Alberta Energy Minister Marg McCuaig-Boyd is endorsing a pitch by the Petroleum Services Association of Canada for $500 million in federal infrastructure funds to decontaminate a small share of the more than 75,000 abandoned oil and gas wells across the province.
“Good on them,” McCuaig-Boyd said after the association released its proposal Monday. “That’s one way to get Albertans back to work in the interim, and it isn’t unprecedented,” given a similar provincial program introduced in 2009.
While oil and gas companies are responsible for cleaning up their own messes under Alberta’s polluter-pay policy, the Minister pointed to the opportunity to relieve some of the province’s economic woes. “We could put a lot of folks to work in a fairly quick time, because the skills are out there right now and it is an issue that needs to be dealt with,” she said. “No solution is going to provide jobs for everybody, but we need to look at how we can get as many Albertans back to work as we can.”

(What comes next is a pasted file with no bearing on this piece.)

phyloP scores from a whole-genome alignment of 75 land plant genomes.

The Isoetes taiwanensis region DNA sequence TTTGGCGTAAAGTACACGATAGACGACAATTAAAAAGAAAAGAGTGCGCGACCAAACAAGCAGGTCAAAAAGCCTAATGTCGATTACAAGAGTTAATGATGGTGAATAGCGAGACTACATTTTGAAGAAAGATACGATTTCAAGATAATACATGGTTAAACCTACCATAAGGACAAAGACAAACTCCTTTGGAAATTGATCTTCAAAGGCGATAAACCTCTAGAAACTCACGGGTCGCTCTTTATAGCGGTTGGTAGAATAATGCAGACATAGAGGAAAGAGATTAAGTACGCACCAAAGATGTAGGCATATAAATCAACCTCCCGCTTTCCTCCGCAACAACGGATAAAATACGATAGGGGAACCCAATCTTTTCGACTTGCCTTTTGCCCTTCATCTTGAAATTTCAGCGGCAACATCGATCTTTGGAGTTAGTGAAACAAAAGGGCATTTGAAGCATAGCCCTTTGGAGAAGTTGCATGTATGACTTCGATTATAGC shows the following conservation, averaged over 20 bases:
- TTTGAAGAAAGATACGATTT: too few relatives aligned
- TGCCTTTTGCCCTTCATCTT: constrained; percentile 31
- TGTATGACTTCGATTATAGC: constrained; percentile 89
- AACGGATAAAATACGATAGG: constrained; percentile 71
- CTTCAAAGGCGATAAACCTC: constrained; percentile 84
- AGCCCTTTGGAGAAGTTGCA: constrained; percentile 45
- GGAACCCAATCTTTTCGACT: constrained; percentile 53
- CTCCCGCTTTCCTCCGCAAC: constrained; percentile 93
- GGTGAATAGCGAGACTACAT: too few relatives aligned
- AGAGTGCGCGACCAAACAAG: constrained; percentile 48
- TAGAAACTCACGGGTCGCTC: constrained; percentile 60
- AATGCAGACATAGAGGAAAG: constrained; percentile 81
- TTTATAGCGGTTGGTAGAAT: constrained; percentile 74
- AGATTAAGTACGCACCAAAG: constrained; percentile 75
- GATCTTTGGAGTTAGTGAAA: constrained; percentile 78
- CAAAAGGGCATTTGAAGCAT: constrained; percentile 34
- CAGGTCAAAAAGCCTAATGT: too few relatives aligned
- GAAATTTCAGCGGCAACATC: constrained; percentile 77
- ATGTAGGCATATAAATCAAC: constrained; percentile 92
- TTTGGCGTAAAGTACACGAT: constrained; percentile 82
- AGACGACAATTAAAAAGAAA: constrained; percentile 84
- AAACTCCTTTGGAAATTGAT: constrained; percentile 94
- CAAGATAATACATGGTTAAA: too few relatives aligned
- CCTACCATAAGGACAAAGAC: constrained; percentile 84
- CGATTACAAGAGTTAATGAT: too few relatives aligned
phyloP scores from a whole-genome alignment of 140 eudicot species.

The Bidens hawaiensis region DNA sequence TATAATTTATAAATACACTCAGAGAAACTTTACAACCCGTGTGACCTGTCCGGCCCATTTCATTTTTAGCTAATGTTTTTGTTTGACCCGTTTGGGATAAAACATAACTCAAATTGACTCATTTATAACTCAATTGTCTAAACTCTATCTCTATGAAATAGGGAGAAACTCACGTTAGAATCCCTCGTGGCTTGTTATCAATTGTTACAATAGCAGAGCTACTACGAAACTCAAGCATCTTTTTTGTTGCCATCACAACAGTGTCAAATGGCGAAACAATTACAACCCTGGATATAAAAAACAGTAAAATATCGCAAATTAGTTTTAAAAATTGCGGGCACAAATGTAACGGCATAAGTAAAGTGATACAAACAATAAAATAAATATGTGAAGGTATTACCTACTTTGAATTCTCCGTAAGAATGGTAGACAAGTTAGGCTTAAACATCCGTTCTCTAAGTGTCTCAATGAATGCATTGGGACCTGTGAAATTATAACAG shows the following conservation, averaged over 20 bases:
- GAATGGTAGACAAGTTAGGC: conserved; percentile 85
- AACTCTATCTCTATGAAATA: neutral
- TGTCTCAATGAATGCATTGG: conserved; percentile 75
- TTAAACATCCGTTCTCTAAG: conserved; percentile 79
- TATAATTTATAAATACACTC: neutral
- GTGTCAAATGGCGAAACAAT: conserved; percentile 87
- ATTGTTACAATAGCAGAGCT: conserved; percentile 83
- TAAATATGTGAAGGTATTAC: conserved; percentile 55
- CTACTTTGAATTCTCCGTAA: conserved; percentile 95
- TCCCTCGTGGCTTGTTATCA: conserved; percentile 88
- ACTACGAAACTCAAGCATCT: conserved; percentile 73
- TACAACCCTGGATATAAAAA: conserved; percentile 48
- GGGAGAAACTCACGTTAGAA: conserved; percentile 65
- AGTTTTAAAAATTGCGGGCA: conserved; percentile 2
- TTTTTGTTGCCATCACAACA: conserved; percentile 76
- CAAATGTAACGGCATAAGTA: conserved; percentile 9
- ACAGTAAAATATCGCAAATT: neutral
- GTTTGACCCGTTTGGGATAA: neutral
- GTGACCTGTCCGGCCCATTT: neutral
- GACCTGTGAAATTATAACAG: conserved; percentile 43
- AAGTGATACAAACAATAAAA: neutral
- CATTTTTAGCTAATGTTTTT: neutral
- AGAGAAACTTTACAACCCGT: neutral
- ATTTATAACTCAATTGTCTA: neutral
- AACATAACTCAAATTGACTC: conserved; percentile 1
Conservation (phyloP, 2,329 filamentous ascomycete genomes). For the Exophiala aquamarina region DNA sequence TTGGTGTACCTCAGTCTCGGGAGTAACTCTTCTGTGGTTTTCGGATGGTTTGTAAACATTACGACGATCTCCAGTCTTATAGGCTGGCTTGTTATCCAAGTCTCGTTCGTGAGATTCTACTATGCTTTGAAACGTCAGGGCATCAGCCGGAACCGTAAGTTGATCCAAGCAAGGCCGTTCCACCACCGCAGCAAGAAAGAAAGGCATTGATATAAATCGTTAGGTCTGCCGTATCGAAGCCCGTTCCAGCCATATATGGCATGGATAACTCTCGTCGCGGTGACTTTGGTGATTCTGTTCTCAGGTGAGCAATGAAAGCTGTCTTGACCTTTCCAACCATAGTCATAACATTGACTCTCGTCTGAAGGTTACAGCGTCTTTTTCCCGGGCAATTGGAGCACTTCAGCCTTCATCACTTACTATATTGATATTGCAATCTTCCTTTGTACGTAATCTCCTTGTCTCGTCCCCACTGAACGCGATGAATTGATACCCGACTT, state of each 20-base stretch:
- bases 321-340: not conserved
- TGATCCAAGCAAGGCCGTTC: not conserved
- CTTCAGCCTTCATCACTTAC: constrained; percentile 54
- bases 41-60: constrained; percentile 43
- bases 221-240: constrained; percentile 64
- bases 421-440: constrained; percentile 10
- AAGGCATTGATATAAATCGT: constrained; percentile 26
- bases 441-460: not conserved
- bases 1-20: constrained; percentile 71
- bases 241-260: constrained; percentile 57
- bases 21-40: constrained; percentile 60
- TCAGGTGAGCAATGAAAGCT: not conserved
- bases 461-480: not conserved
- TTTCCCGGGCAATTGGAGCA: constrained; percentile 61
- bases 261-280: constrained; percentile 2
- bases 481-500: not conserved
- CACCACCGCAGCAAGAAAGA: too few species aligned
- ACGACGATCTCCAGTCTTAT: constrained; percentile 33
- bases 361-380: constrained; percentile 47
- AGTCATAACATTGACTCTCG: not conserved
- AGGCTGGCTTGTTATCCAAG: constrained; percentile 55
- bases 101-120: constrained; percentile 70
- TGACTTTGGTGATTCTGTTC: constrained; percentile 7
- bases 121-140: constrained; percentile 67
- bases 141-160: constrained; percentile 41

When the Petroleum Services Association released its proposal, spokesperson Mark Salkeld said his members wouldn’t normally look for a government handout. “In reality, we weren’t comfortable asking for money,” he told Canadian Press. “We don’t want to be see in the wrong light.” But he said the plan would get remediation work rolling while fossil companies are trying to minimize costs.
“We’re saying, ’Let’s not wait any longer. Let’s do something now and keep people working, and not lose people to other industries and other provinces.’”
Last month, Saskatchewan asked the federal government for $156 million to generate 1,200 oilfield remediation jobs over two years.
In December 2014, a Princeton University team warned that abandoned oil and gas well could become greenhouse gas “super-emitters” without efforts to measure and reduce their methane emissions.